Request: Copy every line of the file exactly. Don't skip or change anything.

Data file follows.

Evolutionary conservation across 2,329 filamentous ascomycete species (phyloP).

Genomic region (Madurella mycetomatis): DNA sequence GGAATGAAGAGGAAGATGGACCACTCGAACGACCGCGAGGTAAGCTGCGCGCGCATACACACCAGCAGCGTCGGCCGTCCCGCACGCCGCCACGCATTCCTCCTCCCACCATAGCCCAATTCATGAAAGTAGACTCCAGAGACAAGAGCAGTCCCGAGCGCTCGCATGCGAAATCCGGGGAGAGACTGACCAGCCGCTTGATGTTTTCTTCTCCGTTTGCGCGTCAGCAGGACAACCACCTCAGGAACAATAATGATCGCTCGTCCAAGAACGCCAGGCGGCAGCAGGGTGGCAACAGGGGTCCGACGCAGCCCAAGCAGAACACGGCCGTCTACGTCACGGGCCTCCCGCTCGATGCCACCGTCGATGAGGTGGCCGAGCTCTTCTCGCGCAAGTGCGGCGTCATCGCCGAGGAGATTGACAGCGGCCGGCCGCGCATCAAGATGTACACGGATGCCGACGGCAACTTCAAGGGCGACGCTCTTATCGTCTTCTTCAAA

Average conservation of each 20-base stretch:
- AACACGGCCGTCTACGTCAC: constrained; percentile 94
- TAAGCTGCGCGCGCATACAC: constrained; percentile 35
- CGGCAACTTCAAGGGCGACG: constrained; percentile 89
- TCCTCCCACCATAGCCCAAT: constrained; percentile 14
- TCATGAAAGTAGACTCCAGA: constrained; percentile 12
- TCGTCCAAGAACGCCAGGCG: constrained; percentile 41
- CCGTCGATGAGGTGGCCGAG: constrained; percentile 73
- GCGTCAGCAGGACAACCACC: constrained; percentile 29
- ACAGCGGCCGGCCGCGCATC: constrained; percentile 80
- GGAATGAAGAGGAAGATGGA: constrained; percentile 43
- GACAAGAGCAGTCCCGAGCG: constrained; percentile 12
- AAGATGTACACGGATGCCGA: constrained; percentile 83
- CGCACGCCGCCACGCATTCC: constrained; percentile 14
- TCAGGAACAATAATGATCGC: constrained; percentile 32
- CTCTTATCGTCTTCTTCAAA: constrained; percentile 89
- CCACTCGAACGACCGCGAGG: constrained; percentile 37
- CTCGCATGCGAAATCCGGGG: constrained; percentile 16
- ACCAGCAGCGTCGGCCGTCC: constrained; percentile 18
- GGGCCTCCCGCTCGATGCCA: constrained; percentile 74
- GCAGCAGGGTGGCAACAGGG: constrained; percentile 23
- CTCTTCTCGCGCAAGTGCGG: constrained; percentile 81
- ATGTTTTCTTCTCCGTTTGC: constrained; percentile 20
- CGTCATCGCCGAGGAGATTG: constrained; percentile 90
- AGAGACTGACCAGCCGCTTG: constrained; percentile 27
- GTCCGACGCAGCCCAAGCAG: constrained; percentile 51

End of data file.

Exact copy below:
Evolutionary conservation across 2,329 filamentous ascomycete species (phyloP).

Genomic region (Madurella mycetomatis): DNA sequence GGAATGAAGAGGAAGATGGACCACTCGAACGACCGCGAGGTAAGCTGCGCGCGCATACACACCAGCAGCGTCGGCCGTCCCGCACGCCGCCACGCATTCCTCCTCCCACCATAGCCCAATTCATGAAAGTAGACTCCAGAGACAAGAGCAGTCCCGAGCGCTCGCATGCGAAATCCGGGGAGAGACTGACCAGCCGCTTGATGTTTTCTTCTCCGTTTGCGCGTCAGCAGGACAACCACCTCAGGAACAATAATGATCGCTCGTCCAAGAACGCCAGGCGGCAGCAGGGTGGCAACAGGGGTCCGACGCAGCCCAAGCAGAACACGGCCGTCTACGTCACGGGCCTCCCGCTCGATGCCACCGTCGATGAGGTGGCCGAGCTCTTCTCGCGCAAGTGCGGCGTCATCGCCGAGGAGATTGACAGCGGCCGGCCGCGCATCAAGATGTACACGGATGCCGACGGCAACTTCAAGGGCGACGCTCTTATCGTCTTCTTCAAA

Average conservation of each 20-base stretch:
- AACACGGCCGTCTACGTCAC: constrained; percentile 94
- TAAGCTGCGCGCGCATACAC: constrained; percentile 35
- CGGCAACTTCAAGGGCGACG: constrained; percentile 89
- TCCTCCCACCATAGCCCAAT: constrained; percentile 14
- TCATGAAAGTAGACTCCAGA: constrained; percentile 12
- TCGTCCAAGAACGCCAGGCG: constrained; percentile 41
- CCGTCGATGAGGTGGCCGAG: constrained; percentile 73
- GCGTCAGCAGGACAACCACC: constrained; percentile 29
- ACAGCGGCCGGCCGCGCATC: constrained; percentile 80
- GGAATGAAGAGGAAGATGGA: constrained; percentile 43
- GACAAGAGCAGTCCCGAGCG: constrained; percentile 12
- AAGATGTACACGGATGCCGA: constrained; percentile 83
- CGCACGCCGCCACGCATTCC: constrained; percentile 14
- TCAGGAACAATAATGATCGC: constrained; percentile 32
- CTCTTATCGTCTTCTTCAAA: constrained; percentile 89
- CCACTCGAACGACCGCGAGG: constrained; percentile 37
- CTCGCATGCGAAATCCGGGG: constrained; percentile 16
- ACCAGCAGCGTCGGCCGTCC: constrained; percentile 18
- GGGCCTCCCGCTCGATGCCA: constrained; percentile 74
- GCAGCAGGGTGGCAACAGGG: constrained; percentile 23
- CTCTTCTCGCGCAAGTGCGG: constrained; percentile 81
- ATGTTTTCTTCTCCGTTTGC: constrained; percentile 20
- CGTCATCGCCGAGGAGATTG: constrained; percentile 90
- AGAGACTGACCAGCCGCTTG: constrained; percentile 27
- GTCCGACGCAGCCCAAGCAG: constrained; percentile 51